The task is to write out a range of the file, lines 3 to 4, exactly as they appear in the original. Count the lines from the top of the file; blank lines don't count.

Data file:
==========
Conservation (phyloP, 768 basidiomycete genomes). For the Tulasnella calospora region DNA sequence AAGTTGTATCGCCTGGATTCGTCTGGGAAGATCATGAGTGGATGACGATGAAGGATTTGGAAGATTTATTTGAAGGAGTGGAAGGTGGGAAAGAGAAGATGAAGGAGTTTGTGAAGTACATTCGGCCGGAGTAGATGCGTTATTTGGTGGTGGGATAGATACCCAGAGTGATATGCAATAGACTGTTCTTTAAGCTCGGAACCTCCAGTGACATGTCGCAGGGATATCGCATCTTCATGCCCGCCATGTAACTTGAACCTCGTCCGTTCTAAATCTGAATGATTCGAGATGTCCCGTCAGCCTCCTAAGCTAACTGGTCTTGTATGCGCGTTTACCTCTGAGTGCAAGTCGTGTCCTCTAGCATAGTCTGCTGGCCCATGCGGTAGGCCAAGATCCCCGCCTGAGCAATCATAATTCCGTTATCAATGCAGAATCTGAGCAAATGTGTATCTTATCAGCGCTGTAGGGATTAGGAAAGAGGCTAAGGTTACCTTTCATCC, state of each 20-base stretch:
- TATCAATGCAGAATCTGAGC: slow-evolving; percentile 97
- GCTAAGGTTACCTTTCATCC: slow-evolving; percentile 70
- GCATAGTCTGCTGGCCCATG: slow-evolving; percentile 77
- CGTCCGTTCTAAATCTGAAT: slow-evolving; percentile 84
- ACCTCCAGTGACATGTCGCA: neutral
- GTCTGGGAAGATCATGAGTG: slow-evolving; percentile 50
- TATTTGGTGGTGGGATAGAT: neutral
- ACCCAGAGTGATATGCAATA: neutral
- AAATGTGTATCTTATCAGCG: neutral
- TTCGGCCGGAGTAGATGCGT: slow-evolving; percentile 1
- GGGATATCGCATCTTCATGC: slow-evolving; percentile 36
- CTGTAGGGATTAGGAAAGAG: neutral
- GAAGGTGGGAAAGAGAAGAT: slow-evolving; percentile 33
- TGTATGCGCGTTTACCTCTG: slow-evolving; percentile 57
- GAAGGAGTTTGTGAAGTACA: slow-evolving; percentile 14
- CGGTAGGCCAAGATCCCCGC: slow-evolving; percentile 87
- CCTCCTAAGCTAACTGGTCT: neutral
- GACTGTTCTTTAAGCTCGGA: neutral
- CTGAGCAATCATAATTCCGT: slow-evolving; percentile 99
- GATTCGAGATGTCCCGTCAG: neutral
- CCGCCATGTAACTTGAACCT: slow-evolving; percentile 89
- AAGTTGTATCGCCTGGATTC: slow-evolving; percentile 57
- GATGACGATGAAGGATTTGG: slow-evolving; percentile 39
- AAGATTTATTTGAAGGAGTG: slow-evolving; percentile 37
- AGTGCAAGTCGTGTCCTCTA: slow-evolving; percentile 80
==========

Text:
- GCTAAGGTTACCTTTCATCC: slow-evolving; percentile 70
- GCATAGTCTGCTGGCCCATG: slow-evolving; percentile 77